The GP3 Series is a one-make championship consisting of identical cars designed for three years. The first generation car – the GP3/10 – has already crowned Esteban Gutiérrez and Valtteri Bottas as 2010 and 2011 Champions respectively. It is currently in its final season, with the first two rounds of 2012 down and four different race winners in four races.
Time has come to design and develop the second generation car which will be running in 2013, 2014 and 2015. The technical process and philosophy of this new machine are aimed at making the GP3/13 a faster and more powerful car, thanks to a naturally aspirated 400hp engine. Although the car will keep the same level of downforce, its design will be modified with a new nose, sidepods and engine cover. In spite of these major improvements, the Series goal is to keep in line with today’s costs and budget.
The shakedown of the GP3/13 development car will take place early this summer and will be revealed in Monza during the Formula One Grand Prix race weekend.
A total of nine teams will be given an entry slot for the next three seasons for a maximum of twenty-seven cars on the grid, and the entry process is now open.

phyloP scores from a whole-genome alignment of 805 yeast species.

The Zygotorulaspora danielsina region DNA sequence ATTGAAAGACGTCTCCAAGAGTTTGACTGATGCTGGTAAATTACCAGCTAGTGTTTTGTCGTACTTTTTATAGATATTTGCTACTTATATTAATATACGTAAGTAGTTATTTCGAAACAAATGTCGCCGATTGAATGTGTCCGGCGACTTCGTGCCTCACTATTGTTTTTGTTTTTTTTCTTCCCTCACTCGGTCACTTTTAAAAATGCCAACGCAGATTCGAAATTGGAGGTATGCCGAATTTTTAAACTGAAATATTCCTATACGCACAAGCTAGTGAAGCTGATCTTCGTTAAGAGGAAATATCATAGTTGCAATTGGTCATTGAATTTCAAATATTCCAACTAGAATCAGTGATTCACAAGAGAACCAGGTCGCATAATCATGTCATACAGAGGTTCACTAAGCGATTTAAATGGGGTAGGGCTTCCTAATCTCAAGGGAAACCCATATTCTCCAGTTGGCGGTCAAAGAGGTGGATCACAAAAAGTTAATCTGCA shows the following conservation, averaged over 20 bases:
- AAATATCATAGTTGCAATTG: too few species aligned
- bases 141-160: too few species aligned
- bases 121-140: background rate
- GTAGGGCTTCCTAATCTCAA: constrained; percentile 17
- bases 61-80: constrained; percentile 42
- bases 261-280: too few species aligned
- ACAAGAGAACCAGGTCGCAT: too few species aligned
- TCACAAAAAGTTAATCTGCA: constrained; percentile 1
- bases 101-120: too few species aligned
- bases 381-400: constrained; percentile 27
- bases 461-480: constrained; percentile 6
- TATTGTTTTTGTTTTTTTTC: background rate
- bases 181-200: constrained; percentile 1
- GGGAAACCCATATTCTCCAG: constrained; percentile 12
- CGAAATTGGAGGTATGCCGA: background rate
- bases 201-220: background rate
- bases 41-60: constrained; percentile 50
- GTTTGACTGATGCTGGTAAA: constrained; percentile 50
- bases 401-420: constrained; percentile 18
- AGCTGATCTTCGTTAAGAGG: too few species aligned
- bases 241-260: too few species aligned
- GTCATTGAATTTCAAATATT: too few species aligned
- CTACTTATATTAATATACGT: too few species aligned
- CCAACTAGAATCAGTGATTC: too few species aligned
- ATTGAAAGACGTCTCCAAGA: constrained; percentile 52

GP3 Series CEO Bruno Michel said: “When we started to think about our next generation car, we based our design on what has made the Series a success since its inception which was a low cost machine that best prepared the drivers for GP2 with a high level of downforce and the same kind of tyres as GP2 and F1, but we also added two major parameters: we want our car to be more powerful and more selective in order to make it an even better learning tool for young drivers who wish to graduate to GP2 and then to F1.
“To achieve this, we have thus opted for a naturally aspirated 400hp engine which will make the drivers gain 3 to 4 seconds per lap on average, but we have also decided to redesign part of the car such as the nose, the sidepods and the engine cover, of course. We will also focus on working a lot with Pirelli in order to make the GP3 tyres closer to the ones used in GP2 and in F1.
“The costs will be quite similar to the ones today, but this new car will be much more selective and powerful. The modifications on the car will be implemented in the form of an upgrade kit in order to save the teams from purchasing a brand new chassis, thus being cost effective.
“We will also keep nine teams and a maximum of twenty-seven cars on the grid. We feel like thirty cars was too many and this season, we can see that twenty-seven is a perfect number for our Series. Teams who wish to gain entry for the next three years are welcome to send us an application from today.”